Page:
Koppers Chocolate factory is the largest factory left in New York City.
Peter Stone of the University of Texas wants to make cars automated to fight traffic.
Kids Only is bringing the popular '70s tricycle and they are manufacturing them in the U.S.
Intel's CEO says his company has recovered from its early stumbles in mobile chips.
This video from CBS News offers some hope for America's unemployed or underemployed
Kidder says that there's a market for well-made American products out there, and that manufacturers can thrive even in today's economy.
Reid Hoffman discusses his new book, "The Start-Up of You," which describes how you can become "the CEO of yourself."
Despite Kodak's bankruptcy, it has influenced many small to midsized companies in Rochester, N.Y.
CEO Tim Cook argues Apple is doing more to improve working conditions than any other company in the technology industry.
Petitions with over 250,000 signatures were delivered to Apple stores calling for factory reforms.
Video conferencing's value as a communications tool is profound. But so too is its vulnerability to hackers.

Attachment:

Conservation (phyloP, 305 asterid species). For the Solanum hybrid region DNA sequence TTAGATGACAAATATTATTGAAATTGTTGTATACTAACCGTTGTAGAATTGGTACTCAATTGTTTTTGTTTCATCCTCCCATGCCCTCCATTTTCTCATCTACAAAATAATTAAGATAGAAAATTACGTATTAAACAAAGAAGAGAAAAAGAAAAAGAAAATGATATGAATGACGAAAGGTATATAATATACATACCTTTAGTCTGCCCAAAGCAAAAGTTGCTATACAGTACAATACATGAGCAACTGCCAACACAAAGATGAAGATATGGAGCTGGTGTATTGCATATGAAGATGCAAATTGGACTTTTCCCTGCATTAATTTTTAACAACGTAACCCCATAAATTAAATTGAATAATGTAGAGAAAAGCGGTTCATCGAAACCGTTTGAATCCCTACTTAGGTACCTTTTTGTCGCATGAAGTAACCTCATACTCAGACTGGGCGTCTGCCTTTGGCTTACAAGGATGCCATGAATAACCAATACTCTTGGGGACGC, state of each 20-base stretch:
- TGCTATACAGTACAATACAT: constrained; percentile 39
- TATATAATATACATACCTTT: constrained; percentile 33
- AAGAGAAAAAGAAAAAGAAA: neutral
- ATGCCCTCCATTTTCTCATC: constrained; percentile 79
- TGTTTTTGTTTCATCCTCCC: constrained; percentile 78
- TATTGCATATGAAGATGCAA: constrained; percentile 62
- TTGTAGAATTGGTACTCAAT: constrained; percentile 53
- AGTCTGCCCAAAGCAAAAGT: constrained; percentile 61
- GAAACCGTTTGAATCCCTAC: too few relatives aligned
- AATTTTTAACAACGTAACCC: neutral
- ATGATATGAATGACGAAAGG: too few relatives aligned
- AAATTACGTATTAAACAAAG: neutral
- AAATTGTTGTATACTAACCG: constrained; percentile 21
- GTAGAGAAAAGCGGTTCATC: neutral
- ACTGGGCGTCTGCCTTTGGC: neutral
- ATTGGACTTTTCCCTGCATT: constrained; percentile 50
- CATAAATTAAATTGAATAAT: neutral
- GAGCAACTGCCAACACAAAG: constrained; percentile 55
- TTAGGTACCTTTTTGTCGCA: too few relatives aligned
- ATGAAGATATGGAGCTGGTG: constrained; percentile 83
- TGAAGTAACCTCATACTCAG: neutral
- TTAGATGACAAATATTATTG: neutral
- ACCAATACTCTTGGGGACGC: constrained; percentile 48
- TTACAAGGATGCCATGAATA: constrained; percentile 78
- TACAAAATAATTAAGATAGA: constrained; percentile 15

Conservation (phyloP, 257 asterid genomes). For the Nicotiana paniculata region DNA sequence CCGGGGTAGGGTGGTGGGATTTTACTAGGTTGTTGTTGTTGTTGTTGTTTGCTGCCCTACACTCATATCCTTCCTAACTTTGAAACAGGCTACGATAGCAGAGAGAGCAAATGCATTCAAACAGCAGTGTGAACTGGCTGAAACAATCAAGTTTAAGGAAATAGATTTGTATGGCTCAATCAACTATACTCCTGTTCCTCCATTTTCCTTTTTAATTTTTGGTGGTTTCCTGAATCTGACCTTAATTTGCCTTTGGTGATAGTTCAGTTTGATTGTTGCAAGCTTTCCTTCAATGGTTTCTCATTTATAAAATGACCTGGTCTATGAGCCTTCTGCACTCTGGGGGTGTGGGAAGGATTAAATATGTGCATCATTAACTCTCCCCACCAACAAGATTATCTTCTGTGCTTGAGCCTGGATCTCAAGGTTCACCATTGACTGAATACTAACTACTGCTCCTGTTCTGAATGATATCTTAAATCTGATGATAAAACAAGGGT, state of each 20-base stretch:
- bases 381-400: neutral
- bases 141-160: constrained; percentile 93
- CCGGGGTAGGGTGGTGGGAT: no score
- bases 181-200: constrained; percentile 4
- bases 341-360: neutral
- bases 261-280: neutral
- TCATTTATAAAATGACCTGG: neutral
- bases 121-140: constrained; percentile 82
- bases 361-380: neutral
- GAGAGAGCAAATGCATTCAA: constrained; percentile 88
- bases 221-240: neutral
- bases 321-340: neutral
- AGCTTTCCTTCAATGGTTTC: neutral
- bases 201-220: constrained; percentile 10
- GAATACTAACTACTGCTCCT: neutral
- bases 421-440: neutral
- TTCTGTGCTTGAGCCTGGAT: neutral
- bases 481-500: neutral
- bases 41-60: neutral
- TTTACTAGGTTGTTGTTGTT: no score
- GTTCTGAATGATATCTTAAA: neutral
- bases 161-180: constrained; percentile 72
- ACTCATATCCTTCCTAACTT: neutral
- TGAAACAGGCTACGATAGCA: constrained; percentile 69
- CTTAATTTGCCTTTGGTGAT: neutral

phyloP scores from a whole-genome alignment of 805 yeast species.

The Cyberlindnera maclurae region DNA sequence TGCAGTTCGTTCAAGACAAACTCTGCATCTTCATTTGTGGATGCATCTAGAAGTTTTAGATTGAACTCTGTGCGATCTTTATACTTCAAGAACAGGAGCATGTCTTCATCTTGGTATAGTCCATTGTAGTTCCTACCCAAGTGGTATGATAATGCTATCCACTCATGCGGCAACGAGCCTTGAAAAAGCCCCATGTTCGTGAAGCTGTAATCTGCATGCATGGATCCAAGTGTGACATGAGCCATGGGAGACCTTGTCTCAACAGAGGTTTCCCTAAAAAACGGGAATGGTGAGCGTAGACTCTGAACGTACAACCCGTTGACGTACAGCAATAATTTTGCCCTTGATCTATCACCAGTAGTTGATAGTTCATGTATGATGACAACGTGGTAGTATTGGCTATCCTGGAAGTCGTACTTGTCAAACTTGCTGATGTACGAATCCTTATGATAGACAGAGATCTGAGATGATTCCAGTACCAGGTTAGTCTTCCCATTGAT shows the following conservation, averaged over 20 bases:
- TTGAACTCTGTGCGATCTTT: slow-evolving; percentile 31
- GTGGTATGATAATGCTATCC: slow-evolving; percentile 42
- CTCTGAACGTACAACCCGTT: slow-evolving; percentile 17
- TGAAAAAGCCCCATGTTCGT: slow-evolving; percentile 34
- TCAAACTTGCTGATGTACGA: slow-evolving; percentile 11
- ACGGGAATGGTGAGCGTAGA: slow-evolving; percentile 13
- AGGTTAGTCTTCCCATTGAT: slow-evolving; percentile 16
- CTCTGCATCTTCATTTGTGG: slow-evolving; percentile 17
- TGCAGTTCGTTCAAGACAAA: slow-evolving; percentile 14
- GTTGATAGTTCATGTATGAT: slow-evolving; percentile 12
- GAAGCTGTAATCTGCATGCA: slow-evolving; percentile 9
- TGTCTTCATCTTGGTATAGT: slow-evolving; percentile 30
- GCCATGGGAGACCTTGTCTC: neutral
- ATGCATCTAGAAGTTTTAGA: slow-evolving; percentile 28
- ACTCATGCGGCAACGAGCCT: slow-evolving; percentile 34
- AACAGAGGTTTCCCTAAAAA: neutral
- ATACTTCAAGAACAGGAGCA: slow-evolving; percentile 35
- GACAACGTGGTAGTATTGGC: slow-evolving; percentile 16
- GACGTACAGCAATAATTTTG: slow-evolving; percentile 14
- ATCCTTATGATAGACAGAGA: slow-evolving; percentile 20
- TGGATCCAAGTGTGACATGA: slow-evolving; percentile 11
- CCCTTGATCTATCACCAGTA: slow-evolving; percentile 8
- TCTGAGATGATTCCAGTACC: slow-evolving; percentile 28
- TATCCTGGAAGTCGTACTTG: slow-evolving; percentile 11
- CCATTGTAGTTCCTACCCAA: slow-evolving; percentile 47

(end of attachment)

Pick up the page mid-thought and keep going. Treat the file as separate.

The dual-motor all-wheel drive gets the Model X from 0 to 60 in a blistering 4.4 seconds.
An innovative 360-degree camera started as an idea seeking funding on Kickstarter, and is now on sale in Apple stores.
Anybots has designed a robot that lets you drive around your office from anywhere in the world.
Luis von Ahn wants to translate the internet into every major language, and he wants to do it for free.
A new cell phone application limits distracted driving by prohibiting the ability to text or email when the device is traveling.
Danny Hillis outlines an intriguing theory of how and why technological change seems to be accelerating, in 1994.
We believe that we should work to be happy, but could that be backwards?
Politicians have called on companies to create manufacturing jobs, but beyond the political rhetoric, there isn't much of a well-defined plan to create them.